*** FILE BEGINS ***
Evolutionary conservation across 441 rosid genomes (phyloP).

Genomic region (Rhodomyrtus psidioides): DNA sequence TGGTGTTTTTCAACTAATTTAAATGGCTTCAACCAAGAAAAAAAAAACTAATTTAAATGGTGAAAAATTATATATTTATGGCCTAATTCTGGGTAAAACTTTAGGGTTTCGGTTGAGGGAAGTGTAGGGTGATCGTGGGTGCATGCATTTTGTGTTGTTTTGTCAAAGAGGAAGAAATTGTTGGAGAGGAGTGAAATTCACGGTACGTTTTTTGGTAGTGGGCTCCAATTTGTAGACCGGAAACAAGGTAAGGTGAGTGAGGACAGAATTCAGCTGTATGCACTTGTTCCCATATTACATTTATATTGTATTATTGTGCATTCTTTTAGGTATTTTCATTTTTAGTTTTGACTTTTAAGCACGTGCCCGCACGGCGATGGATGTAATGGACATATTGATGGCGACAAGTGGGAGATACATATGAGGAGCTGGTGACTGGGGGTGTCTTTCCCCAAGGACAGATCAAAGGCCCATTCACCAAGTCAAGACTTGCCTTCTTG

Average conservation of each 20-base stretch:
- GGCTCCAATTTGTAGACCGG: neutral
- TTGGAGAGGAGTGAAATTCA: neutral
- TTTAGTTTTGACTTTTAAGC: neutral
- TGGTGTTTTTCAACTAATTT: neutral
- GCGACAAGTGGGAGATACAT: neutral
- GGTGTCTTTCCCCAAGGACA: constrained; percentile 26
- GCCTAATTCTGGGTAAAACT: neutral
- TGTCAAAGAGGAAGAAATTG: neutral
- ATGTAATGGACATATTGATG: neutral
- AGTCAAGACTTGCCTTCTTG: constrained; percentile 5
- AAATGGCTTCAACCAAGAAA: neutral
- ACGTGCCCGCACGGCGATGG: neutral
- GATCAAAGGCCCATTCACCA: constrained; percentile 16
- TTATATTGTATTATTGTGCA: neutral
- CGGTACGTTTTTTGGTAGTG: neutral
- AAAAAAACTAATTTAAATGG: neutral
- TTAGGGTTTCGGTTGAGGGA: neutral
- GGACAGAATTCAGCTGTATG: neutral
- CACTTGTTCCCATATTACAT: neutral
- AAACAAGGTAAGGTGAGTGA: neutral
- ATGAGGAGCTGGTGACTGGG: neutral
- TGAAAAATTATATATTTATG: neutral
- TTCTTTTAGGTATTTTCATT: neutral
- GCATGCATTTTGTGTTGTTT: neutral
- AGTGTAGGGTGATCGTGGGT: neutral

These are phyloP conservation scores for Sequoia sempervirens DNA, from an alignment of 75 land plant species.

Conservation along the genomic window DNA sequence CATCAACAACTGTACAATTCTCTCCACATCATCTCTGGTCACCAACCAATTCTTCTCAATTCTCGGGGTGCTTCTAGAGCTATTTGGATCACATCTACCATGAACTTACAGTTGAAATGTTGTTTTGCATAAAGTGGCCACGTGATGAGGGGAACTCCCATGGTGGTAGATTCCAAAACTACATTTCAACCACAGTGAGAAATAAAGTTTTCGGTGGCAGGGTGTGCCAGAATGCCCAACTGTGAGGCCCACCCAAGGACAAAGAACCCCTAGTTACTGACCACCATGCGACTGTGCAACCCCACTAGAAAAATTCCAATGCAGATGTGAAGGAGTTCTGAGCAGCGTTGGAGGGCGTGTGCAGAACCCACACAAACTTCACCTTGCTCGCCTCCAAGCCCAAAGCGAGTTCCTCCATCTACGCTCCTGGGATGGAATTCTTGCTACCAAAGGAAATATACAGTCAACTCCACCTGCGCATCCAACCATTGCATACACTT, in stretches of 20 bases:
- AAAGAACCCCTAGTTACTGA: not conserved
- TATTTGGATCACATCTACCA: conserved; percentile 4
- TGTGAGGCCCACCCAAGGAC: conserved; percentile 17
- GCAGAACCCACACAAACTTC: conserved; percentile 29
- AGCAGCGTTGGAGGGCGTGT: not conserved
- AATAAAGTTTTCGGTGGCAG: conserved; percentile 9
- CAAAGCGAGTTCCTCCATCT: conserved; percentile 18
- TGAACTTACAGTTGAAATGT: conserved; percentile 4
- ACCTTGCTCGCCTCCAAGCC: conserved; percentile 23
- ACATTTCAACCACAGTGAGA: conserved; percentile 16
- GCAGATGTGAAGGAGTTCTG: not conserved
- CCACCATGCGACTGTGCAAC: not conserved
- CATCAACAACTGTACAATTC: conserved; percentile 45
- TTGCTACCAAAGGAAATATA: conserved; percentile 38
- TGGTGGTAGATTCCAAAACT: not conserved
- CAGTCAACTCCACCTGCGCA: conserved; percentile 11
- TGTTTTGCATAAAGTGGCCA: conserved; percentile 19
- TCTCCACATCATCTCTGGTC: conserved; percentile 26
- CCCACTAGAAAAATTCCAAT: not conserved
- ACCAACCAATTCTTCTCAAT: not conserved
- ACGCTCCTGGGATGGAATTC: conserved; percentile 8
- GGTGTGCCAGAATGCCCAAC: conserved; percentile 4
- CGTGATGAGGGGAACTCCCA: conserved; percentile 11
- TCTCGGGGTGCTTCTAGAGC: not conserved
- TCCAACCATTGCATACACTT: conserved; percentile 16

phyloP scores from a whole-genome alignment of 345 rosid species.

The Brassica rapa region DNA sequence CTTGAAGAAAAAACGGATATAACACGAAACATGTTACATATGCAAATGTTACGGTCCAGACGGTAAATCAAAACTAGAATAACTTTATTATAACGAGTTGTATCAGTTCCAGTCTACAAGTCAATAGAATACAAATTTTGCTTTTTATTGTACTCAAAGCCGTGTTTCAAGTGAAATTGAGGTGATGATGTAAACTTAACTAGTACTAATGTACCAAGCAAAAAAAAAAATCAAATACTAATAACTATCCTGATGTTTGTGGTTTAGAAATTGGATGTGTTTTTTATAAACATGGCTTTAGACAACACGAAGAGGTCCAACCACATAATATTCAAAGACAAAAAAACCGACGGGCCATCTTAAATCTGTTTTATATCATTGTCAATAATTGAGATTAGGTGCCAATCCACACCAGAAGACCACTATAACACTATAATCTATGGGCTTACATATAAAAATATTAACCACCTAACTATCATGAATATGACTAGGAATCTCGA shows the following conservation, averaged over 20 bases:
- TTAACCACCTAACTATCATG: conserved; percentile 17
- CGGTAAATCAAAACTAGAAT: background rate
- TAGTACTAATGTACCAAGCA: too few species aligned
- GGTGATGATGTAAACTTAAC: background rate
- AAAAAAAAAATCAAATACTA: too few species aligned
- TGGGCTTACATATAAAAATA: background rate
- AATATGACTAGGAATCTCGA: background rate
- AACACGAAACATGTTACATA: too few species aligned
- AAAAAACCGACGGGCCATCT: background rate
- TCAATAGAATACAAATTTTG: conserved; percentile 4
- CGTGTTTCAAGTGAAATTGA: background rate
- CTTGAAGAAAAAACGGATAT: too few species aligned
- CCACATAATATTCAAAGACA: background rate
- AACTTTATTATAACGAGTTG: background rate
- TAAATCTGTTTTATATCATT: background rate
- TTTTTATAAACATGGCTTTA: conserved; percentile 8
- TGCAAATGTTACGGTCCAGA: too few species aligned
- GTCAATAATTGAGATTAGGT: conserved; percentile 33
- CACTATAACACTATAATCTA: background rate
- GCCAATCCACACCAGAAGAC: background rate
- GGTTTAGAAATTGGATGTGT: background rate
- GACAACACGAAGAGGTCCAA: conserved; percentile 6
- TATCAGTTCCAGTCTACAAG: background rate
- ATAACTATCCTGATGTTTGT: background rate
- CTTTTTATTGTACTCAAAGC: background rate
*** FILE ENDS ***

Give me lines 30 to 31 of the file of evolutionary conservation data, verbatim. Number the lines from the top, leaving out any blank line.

Conservation along the genomic window DNA sequence CATCAACAACTGTACAATTCTCTCCACATCATCTCTGGTCACCAACCAATTCTTCTCAATTCTCGGGGTGCTTCTAGAGCTATTTGGATCACATCTACCATGAACTTACAGTTGAAATGTTGTTTTGCATAAAGTGGCCACGTGATGAGGGGAACTCCCATGGTGGTAGATTCCAAAACTACATTTCAACCACAGTGAGAAATAAAGTTTTCGGTGGCAGGGTGTGCCAGAATGCCCAACTGTGAGGCCCACCCAAGGACAAAGAACCCCTAGTTACTGACCACCATGCGACTGTGCAACCCCACTAGAAAAATTCCAATGCAGATGTGAAGGAGTTCTGAGCAGCGTTGGAGGGCGTGTGCAGAACCCACACAAACTTCACCTTGCTCGCCTCCAAGCCCAAAGCGAGTTCCTCCATCTACGCTCCTGGGATGGAATTCTTGCTACCAAAGGAAATATACAGTCAACTCCACCTGCGCATCCAACCATTGCATACACTT, in stretches of 20 bases:
- AAAGAACCCCTAGTTACTGA: not conserved